Ex-bodyguard describes brutal attacks on pro-democracy rally
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WASHINGTON, July 14, 2003--A former bodyguard of Aung San Suu Kyi says supporters of the detained Burmese opposition leader formed a human wall around her car during an attack on a pro-democracy rally near Depayin township, in the northern part of the country, Radio Free Asia (RFA) reports.
The man, a member of the National League for Democracy (NLD) who travelled with Aung San Suu Kyi's motorcade by motorbike in May, said the trouble started just as the convoy approached Depayin, at a village called Kyipayatet. "About 15-20 cars approached our convoy from the rear and the people in those cars started using catapults and sticks to attack the people from Kyipayatet," he told RFA's Burmese service on condition of anonymity.
"They were using knives, catapults, 2-inch by 1-inch wooden stakes and pointed bamboo sticks to attack and beat the villagers and the NLD members," he said. "We could see the beatings and the attacks as their car headlights and the headlights from our motorcycles shone right at them." He said the men, some of whom wore armbands saying "People Power" and some of whom were dressed as monks, attacked villagers and NLD members travelling with Aung San Suu Kyi, who refused to move on until she had discovered who had launched the attack.
"As we couldn't escape from the confines of the car every one of us got beaten," he said, adding that when the attackers reached Aung San Suu Kyi's four-wheel-drive truck, supporters and bodyguards formed a protective layer around her car. "Three on each side. Left and right, to prevent them from reaching her," he said. "We got hit. One fell, another one took over. He fell. Another one would step in. He fell again. There were so many people."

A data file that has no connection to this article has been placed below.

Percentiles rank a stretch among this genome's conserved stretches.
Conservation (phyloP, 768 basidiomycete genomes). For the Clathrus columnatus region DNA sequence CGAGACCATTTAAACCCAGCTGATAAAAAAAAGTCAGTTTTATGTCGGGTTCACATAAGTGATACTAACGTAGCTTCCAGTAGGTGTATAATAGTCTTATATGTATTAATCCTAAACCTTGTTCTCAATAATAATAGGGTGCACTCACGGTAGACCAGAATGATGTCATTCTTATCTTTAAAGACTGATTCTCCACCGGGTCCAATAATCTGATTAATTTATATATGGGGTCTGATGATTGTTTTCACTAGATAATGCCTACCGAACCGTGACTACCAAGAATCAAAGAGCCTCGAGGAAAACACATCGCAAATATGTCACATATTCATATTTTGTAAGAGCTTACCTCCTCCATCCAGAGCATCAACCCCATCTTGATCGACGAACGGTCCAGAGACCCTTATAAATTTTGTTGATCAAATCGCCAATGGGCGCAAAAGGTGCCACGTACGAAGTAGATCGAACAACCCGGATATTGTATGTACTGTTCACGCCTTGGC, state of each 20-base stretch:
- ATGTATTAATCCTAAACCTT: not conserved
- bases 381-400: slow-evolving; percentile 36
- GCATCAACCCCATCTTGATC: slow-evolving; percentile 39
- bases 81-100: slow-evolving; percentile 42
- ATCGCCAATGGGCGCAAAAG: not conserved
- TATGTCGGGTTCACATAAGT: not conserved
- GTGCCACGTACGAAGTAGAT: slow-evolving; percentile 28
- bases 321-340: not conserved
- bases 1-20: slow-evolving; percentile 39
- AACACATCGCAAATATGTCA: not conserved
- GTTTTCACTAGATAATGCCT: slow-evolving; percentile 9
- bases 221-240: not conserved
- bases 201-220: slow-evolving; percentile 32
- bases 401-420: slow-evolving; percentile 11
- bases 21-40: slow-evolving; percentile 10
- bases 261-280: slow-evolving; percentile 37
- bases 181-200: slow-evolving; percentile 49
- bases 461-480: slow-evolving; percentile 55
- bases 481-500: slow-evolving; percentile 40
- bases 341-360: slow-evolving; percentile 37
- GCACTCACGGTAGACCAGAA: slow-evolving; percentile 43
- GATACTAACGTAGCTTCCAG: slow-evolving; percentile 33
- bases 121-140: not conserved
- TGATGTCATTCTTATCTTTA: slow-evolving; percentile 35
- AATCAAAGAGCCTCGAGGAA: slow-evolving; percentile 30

He said Aung San Suu Kyi was finally persuaded to leave the village, and he fled the scene, losing his motorcycle.
Other eyewitness accounts say dozens of people were beaten to death by gangs sponsored by the ruling junta in the Depayin area. They say the attackers wore monks' habits because of government fears that the Buddhist establishment had thrown its support behind the opposition movement in recent months.
Aung San Suu Kyi has been held in "protective custody" since May 30, along with other leading NLD figures. World leaders have condemned the junta since her arrest, resulting in economic sanctions against the Burmese leadership.
In response, junta leader General Than Shwe has sent his two foreign ministers on a tour of Asian capitals in an attempt to defend the regime's actions, saying the NLD had tried to enlist the help of rebel military groups and constitutes a threat to national security.
The United States is preparing an import ban, an asset freeze, and a ban on remittances to Burma in response to the attacks and Aung San Suu Kyi's continued detention. Sanctions have also been announced by Canada, the EU, and Japan.
RFA broadcasts news and information to Asian listeners who lack regular access to full and balanced reporting in their domestic media. Through its broadcasts and call-in programs, RFA aims to fill a critical gap in the lives of people across Asia. Created by Congress in 1994 and incorporated in 1996, RFA currently broadcasts in Burmese, Cantonese, Khmer, Korean, Lao, Mandarin, the Wu dialect, Vietnamese, Tibetan (Uke, Amdo, and Kham), and Uyghur. It adheres to the highest standards of journalism and aims to exemplify accuracy, balance, and fairness in its editorial content. #####